Posted by Mary Wimberley on 2007-02-01
Samford University provost and executive vice president Dr. Brad Creed advised students to use their faith and mind to build bridges to those who may sneer at their religious beliefs during a talk this week.
Creed, speaking at the opening convocation of the spring semester on Jan. 30, asked students to consider what to do when a person "launches a frontal assault on the things that you believe and throws his arguments in your face."
Noting the current popularity of many books on religion, such as The Prayer of Jabez, the Left Behind series and The Purpose-Driven Life,, Creed acknowledged the surge of books that are hostile to the idea of faith and religious belief.
Writers such as Richard Dawkins, who compares religious belief to a virus, raise serious issues worth discussing, he said. The best-selling atheist is the author of The Blind Watchmaker, The Devil's Chaplain,; and most recently, The God Delusion.
"There is great value in engaging the arguments proposed by people like Dawkins, and you shouldn't shy away from doing so," said Creed, who urged the students to read widely on a variety of topics, not just in their field of study.
One way to refute a sneer, he said, is to present intellectually rigorous approaches to the belief in God and to expose the presupposition arguments that are made by all people, regardless of their alleged belief or unbelief.
"In making rational arguments and contentions, everyone starts from somewhere, not nowhere."
Apologetics as a discipline provides a way to engage serious arguments about crucial issues and to hone skills as a critical thinker, he said.
Another, more imaginative approach to a sneer is to accept the judgment that is presented, but engage the despiser from the standpoint of prophetic biblical faith.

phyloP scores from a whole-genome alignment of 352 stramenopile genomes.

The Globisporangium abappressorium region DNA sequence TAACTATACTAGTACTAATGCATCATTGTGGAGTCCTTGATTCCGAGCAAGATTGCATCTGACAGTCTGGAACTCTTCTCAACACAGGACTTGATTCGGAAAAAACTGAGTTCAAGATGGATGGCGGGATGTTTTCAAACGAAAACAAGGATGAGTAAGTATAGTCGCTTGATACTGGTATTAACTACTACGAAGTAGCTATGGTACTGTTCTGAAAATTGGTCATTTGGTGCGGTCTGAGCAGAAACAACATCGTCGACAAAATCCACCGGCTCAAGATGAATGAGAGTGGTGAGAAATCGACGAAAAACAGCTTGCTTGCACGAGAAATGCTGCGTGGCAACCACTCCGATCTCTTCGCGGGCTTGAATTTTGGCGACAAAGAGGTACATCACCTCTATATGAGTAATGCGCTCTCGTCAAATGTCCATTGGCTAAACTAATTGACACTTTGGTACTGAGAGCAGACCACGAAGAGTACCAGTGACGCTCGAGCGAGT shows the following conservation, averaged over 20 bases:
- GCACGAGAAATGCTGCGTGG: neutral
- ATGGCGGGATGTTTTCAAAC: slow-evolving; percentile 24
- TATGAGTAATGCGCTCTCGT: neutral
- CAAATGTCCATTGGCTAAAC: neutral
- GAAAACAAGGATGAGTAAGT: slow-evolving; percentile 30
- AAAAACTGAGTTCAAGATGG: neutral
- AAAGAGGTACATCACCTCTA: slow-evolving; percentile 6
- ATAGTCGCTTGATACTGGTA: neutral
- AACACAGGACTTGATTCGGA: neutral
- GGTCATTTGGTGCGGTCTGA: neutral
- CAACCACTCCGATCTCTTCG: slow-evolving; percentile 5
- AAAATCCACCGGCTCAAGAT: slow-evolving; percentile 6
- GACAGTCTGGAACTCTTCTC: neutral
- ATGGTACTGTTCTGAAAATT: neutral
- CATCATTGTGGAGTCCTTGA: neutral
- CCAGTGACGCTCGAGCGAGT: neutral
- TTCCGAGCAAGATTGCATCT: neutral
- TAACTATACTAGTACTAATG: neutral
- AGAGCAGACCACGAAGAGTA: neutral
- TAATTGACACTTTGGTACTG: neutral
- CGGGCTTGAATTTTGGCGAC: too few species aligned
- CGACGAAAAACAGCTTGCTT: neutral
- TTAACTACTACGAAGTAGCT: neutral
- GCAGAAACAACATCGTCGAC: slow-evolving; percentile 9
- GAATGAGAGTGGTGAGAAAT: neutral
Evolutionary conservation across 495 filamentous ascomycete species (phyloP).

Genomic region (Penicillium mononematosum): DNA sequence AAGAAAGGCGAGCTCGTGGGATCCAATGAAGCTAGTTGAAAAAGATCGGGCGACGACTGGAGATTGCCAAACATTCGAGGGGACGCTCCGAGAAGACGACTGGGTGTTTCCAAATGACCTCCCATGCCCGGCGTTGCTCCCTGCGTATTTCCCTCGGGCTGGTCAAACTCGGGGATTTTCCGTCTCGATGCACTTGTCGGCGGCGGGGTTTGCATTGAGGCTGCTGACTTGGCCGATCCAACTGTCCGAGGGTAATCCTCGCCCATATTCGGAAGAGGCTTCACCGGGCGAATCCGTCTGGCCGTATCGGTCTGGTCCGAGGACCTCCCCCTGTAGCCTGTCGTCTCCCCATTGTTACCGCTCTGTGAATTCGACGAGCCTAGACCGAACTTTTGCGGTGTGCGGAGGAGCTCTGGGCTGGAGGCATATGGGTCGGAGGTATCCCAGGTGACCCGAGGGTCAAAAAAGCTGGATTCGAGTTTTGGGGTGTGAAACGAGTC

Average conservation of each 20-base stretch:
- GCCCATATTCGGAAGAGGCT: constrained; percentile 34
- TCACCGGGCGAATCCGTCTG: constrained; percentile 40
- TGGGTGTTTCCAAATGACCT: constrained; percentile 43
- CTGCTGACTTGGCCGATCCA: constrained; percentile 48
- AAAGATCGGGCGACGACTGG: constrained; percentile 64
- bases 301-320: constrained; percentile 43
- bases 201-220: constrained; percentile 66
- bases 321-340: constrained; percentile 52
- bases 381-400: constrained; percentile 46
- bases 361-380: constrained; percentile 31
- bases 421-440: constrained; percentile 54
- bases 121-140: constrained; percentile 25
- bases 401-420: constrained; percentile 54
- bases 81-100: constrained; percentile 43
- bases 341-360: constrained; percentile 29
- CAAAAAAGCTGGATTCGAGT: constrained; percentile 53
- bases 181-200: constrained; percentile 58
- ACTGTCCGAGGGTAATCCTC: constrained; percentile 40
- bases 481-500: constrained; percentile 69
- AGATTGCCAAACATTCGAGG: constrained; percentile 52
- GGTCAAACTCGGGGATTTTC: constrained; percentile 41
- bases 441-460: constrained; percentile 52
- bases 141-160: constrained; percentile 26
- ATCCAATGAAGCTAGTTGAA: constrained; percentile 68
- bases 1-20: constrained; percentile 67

When someone argues that religion can be used to lull people into accepting unjust and oppressive structures that keep the powerful in power, he said, "just admit it's the truth."
"This is what the prophets of the Old Testament thundered against: a religion that uses, manipulates and oppresses people. Those who sneer like to point out how much pain, suffering and difficulty religion has brought into the world, and they're right," he said.
But science, he noted, has also been a force for great good, such as electricity and polio vaccine, and also for bad, such as mustard gas, the despoliation of creation and Hitler's final solution.
An argument used by cultured despisers of religion, that life can be happy, moral and meaningful without God, is not new.
"Jesus would have a hard time convincing his followers that the purpose of faith was to make them healthy, wealthy and wise or to awaken the giant within as he dragged the cross up to the hill of crucifixion," said Creed.
Struggle, especially intellectual struggle, is at the heart of the Christian experience, because it is the way of the cross. People of faith throughout history felt seasons of doubt, darkness and difficulty in their faith experience.
"There will not be an end to religious faith, no matter how vigorously Richard Dawkins attacks it," said Creed, adding, that "for good and sometimes for bad, religious movements worldwide are thriving."
"Use your faith and your mind to build bridges to those whose ideas, beliefs or non-beliefs are different than yours," he advised. "Don't build walls or throw bombs. Use your influence and abilities to promote dialogue and clarity in the search for truth. Speak with balance and care.
"When others sneer, practice the Christian virtue of hospitality, even to those who are hostile, and in so doing, be faithful."